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In Defence of Hall Food

Jonathan Chatterjee takes an optimistic view of regimented meal times.

I’m fed up. I live in St Regulus, and I often hear my fellow Regsians – or, really, my fellow catered students across The Bubble – complain about hall food. Admittedly, some of this food is best steered clear of (the rice, cooked en masse, is crunchy; the sweetcorn has little flavour) – but the food by and large is actually very good – or, at least, something I am deeply grateful for.

There are several things that I actually prefer about eating in halls over my family home. One of them is the breakfasts. Some complain that breakfast begins too early, and I certainly understand the issue. My alarm goes off at 9 am on weekdays, I lie for a few minutes in bed, and perhaps browse Facebook, but must get out of bed by 9:07. Believe me, I’ve gotten out of bed at 9:08, but by the time I get dressed and get to breakfast, the food is gone. It’s soul-crushing when your phone says 9:14 and yet all the food has gone because their clocks are a minute or two faster. I feel bitter, borderline furious that breakfast ends so early.

Yet I believe this is ultimately for my own good. Being forced to wake up an hour or two before my lectures (on pain of starvation – or, in my case, eating rice and chutney for breakfast) gives me time to revise and do extra work. Not that I use it for that, of course. I normally use it for work I should have done days ago. But the point is that the opportunity is there.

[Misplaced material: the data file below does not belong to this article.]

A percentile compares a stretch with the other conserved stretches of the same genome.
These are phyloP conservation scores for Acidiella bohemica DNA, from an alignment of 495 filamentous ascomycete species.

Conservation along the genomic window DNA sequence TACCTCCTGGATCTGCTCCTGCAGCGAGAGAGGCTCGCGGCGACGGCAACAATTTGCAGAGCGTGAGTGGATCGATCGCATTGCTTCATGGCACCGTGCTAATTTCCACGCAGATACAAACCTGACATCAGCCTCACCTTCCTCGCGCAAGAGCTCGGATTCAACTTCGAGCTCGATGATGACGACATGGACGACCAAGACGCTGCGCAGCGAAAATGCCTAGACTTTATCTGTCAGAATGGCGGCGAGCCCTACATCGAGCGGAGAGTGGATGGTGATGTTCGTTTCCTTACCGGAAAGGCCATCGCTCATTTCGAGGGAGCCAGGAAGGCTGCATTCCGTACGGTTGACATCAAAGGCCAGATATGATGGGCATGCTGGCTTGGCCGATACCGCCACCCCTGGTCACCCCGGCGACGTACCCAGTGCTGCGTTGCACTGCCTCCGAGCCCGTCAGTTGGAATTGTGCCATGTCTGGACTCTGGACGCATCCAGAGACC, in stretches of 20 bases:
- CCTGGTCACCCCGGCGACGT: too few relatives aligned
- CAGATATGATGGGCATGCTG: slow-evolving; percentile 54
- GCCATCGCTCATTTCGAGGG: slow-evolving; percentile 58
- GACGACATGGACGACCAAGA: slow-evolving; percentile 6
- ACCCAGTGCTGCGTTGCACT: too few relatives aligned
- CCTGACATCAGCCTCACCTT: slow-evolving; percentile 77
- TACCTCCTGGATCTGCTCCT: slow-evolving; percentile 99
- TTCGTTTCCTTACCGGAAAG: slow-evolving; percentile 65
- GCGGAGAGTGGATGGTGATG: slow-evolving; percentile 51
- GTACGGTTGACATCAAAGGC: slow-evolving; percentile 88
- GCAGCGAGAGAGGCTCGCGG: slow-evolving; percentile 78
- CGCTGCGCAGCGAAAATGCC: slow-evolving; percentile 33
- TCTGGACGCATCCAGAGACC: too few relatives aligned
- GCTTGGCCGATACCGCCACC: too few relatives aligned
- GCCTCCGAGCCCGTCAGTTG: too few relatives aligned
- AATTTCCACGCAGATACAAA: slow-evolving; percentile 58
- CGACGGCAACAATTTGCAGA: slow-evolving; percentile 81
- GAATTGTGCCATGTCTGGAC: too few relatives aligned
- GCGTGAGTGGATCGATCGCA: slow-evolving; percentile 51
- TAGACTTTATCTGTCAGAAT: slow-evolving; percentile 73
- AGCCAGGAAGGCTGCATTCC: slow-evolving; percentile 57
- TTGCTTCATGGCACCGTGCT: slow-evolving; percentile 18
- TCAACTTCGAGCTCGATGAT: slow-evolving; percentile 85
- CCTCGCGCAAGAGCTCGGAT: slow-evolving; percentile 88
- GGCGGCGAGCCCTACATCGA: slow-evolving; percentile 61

I love the routine of knowing exactly when I can eat. What halls food may lack in taste and quality it makes up for in punctuality. I love browsing the internet or working during the evening, while looking into the corner of my laptop screen, counting down the minutes until I can eat again. 5:45 is the magic number.

My biggest disagreement with the hall food-haters is over the quality of the food itself. I would certainly say the Regs breakfast is among the least tasty fry-ups I’ve ever had. But it is a fry-up nonetheless. I dread the day when I leave uni, and wake up with neither black pudding nor haggis to stuff into my face. What else could motivate me to get up at such an ungodly hour as 9:07 in the morning?

People complain about there being too many potatoes – and that potato-based products will be available for every meal. But so what? Potatoes are versatile and delicious. Chips and crisps, roasties and wedges, boiled and mashed: the potato is the goose that laid all of these delicious golden eggs. There’s a reason we hardly eat parsnips and turnips anymore in Britain, as we did before we discovered the wondrous spud. This fantastic piece of nature is packed full of carbs, yet is much easier to prepare than such rivals as rice or pasta.

Maybe the only real problem with halls food, then, is the plight of vegetarian students. I accidentally once had the vegetarian food (I panicked in the moment), and it was an ambitious combination of cheese and cranberry. Regs seems to think vegetarians’ lives should be fuelled almost entirely on goats’ cheese, given the variety (or lack thereof) of veggie meals.

But even veggies who don’t like goats cheese have potatoes to console them.

And I’ve already said what I think of potatoes…

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